Rupee hits 10-month low: Will it cause a correction in stock market?

The Sensex and Nifty are just off by a couple of percentage points from all time highs, while the ten-year bond yield is at a three and half year low. The Indian Rupee (INR) is trading just off 3% from all time lows against the USD. The INR is trading at levels of Rs 56.18 to the USD as of 28 May 2013, down 4% from levels of Rs 53.10 seen in early February. The Sensex and Nifty have gained over 2% while the ten year bond yield has dropped by 55bps since early February.

The INR depreciating against the USD even as equities and bonds are seeing strong rallies is definitely a factor to mull on. Sustained fall in the INR against the USD could even cause a deep correction in equity and bond markets if there is no plausible explanation for this trend. So why is the INR seeing weakness even as equities and bonds are rallying? Let us try and find a reason for this.


The INR depreciating against the USD even as equities and bonds are seeing strong rallies is definitely a factor to mull on. Reuters

One theory that is emerging is that the Euro weakness is feeding into INR weakness on risk aversion trends. The Euro has fallen by 4.5% against the USD since February on the back of the relative strengths in the economies of the US and Eurozone. US economy is improving with jobs being added and unemployment rate is coming off while the Eurozone is seeing record unemployment and recession.

The Euro weakness theory does not really work when looking at the movements in INR peer countries. Brazilian Real and Korean Won have fallen by over 2% since February but these countries have issue of growth and geo political tensions that could have been the reason for the currency weakness. The Thai Bhat has hardly moved since February while the Indonesian Rupiah and Philippines Peso are down by just 0.3% and 0.8% respectively. Hence despite Euro weakness, there are no signs of fear driven risk aversion trades.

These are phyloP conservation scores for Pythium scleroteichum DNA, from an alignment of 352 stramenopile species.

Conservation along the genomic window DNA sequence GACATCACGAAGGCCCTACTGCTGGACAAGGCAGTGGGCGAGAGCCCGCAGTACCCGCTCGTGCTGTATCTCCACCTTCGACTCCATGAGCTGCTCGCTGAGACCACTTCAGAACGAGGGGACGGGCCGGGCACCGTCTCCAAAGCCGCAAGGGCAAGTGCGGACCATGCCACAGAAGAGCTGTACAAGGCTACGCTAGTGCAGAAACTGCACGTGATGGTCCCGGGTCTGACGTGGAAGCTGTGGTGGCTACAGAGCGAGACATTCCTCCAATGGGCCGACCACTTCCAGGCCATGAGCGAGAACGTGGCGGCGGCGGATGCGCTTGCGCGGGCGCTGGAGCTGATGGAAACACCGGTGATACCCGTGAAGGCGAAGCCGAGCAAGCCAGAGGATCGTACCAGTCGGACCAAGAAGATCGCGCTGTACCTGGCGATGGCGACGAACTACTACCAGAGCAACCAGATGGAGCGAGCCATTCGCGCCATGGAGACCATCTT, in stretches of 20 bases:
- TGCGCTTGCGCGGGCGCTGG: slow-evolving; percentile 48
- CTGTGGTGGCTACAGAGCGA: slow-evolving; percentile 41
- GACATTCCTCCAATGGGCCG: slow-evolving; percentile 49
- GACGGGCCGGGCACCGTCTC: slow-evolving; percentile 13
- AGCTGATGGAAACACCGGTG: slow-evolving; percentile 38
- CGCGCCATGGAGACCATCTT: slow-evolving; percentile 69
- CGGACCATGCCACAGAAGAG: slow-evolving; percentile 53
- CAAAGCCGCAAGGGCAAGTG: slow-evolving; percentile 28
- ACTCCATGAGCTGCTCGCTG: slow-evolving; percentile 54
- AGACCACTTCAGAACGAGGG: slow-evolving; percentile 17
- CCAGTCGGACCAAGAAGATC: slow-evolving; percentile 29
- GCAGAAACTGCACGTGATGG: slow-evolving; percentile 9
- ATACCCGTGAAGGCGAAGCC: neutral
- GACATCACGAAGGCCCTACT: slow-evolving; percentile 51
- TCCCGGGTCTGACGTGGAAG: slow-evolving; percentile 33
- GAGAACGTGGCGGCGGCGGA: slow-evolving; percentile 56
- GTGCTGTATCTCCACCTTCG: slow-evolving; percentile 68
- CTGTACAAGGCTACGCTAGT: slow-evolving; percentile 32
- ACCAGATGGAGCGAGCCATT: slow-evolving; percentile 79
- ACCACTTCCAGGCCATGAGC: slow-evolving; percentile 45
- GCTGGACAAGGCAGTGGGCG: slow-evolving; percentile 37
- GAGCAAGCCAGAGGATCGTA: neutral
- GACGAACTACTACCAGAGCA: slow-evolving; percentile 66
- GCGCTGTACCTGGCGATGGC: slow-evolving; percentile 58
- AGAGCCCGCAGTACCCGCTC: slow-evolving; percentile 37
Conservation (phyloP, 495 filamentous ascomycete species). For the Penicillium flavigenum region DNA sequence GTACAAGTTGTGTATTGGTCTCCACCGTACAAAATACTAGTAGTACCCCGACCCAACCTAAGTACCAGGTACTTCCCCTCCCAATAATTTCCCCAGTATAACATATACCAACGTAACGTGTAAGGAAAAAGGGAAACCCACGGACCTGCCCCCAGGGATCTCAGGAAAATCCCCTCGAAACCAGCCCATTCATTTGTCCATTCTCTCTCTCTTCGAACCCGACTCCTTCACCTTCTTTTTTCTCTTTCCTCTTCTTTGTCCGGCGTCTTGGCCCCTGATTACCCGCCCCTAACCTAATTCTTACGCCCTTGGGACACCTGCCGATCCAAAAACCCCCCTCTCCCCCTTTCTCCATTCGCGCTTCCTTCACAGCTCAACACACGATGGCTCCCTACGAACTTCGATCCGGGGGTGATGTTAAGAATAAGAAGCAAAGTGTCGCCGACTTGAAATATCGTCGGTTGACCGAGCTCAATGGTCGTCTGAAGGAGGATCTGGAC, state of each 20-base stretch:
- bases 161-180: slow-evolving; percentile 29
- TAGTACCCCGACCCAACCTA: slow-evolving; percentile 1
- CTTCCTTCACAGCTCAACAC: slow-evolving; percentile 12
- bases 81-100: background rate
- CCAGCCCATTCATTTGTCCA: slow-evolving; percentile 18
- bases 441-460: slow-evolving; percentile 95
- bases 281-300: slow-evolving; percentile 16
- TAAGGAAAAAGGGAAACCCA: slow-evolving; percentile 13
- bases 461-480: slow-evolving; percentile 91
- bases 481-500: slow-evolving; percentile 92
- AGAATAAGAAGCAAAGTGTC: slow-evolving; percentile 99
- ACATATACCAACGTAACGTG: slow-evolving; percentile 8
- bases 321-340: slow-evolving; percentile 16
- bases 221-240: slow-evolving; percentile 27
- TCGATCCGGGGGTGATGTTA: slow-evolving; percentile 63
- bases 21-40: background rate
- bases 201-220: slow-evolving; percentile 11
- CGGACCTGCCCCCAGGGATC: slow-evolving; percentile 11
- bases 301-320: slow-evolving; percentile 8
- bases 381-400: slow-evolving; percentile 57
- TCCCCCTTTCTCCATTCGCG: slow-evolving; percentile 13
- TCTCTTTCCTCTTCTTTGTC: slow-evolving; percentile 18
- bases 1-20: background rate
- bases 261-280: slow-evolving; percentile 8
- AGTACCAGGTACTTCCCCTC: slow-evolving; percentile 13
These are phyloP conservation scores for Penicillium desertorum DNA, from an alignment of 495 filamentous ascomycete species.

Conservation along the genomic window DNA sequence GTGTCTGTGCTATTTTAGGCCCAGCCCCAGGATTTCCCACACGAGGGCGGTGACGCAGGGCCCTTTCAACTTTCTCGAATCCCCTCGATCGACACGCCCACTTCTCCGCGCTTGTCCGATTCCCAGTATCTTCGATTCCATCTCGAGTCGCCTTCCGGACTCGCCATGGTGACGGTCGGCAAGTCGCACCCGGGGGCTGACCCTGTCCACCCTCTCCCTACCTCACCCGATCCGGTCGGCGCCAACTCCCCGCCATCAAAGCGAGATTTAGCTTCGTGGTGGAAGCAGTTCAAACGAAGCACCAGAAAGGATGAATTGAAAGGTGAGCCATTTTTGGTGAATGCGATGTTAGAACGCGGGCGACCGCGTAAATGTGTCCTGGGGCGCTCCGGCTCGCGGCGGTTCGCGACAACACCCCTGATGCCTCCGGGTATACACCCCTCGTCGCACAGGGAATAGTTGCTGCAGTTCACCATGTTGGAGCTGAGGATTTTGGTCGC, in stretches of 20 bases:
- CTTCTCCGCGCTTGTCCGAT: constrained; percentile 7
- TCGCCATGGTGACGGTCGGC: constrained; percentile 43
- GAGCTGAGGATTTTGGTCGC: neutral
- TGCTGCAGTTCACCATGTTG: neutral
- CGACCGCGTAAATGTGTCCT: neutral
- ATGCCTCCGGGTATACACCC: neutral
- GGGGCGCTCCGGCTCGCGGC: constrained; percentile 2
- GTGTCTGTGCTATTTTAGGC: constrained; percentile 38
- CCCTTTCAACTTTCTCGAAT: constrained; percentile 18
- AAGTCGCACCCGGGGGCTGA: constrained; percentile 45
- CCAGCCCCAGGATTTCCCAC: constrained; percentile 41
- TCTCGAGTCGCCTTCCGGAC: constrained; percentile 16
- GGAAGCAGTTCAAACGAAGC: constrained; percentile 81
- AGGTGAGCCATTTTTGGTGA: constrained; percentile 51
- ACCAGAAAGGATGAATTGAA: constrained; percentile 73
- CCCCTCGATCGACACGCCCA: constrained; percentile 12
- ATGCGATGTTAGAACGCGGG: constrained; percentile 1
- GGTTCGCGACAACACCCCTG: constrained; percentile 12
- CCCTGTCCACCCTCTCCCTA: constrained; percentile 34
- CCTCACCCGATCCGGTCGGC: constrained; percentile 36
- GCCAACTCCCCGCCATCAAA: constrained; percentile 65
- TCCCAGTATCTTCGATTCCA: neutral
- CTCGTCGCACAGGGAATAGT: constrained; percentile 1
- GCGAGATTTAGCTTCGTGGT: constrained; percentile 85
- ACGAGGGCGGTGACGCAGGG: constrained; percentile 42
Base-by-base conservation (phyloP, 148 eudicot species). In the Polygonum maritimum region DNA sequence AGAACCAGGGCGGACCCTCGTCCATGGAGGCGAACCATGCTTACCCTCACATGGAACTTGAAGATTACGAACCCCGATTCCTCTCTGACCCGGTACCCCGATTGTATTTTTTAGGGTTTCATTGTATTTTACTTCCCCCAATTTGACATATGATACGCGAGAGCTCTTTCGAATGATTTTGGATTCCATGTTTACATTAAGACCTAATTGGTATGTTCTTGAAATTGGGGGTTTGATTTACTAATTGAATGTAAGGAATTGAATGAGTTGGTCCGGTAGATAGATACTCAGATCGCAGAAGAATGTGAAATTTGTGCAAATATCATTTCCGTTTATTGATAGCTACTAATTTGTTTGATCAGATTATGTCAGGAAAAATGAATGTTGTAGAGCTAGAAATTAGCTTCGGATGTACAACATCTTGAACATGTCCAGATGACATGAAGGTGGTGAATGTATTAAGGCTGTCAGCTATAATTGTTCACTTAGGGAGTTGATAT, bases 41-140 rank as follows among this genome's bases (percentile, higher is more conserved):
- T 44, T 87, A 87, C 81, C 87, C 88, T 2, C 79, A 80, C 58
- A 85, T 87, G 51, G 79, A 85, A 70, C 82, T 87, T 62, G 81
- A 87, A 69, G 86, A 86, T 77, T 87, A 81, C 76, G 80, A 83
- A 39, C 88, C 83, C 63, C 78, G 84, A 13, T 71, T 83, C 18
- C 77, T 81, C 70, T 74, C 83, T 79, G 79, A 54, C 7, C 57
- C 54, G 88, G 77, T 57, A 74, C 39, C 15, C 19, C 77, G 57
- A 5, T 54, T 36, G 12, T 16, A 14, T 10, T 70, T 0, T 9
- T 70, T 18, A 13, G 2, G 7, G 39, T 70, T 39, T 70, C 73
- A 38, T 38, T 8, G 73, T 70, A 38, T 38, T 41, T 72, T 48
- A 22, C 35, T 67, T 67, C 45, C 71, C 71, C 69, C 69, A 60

India's sharp rise of 72% in trade deficit to $17.76 billion in April from $10.3 billion seen in March may have turned sentiments on the INR. Current Account Deficit (CAD) was at record 6.7% of GDP in the third quarter of 2012-13 and given April trade deficit numbers, markets are worried about CAD not coming off as expected. However capital flows at $5.9 billion in the first two months of this fiscal have been robust and the CAD is being financed by capital flows as seen in the last couple of years.

The fall in oil and gold prices that are off 13% and 27% from highs seen in April 2012 and August 2011 respectively is expected to help bring down the CAD as oil and gold imports account from around 45% of India's total imports.

RBI has an outstanding of $11 billion in forward sales as of end March 2013. The central bank has not given the unwinding schedule and if some bunched up forward sales are expiring in May, the unwinding of the May contracts could have led to the rupee weakness.

Unwinding of USD/INR shorts by the market could have also caused the INR fall. The market seeing strength in equities, strong capital flows and fall in gold and oil prices may have gone short the pair and seeing the sudden reversal in trends is now forced to cover the shorts. The short covering could have lead to a self fulfilling upward trend in the USD/INR pair.

Can equities and bonds reverse trends on INR weakness?

The possible explanation for the INR fall has been outlined above. The question is will this fall bring about a market correction. Will the Sensex and Nifty fall from highs and bond yields rise from lows?

The answer is yes, the market may choose to sell equities and bonds to take profits at higher levels citing rupee weakness as the reason.

However will the broad upward trend in equities and downward trend in bond yields reverse? The answer is no as there are enough number of fundamental factors driving strength in equities and bonds including falling inflation expectations, surplus cheap liquidity in the global system, weak global commodity prices leading to correcting in current account and fiscal deficit and possibility of an economic recovery going forward.

Keep an eye out for market correction but do not close your eyes to the broad positive trends.

Arjun Parthasarathy is the Editor of a web site for investors

Updated Date: Dec 21, 2014 02:26 AM

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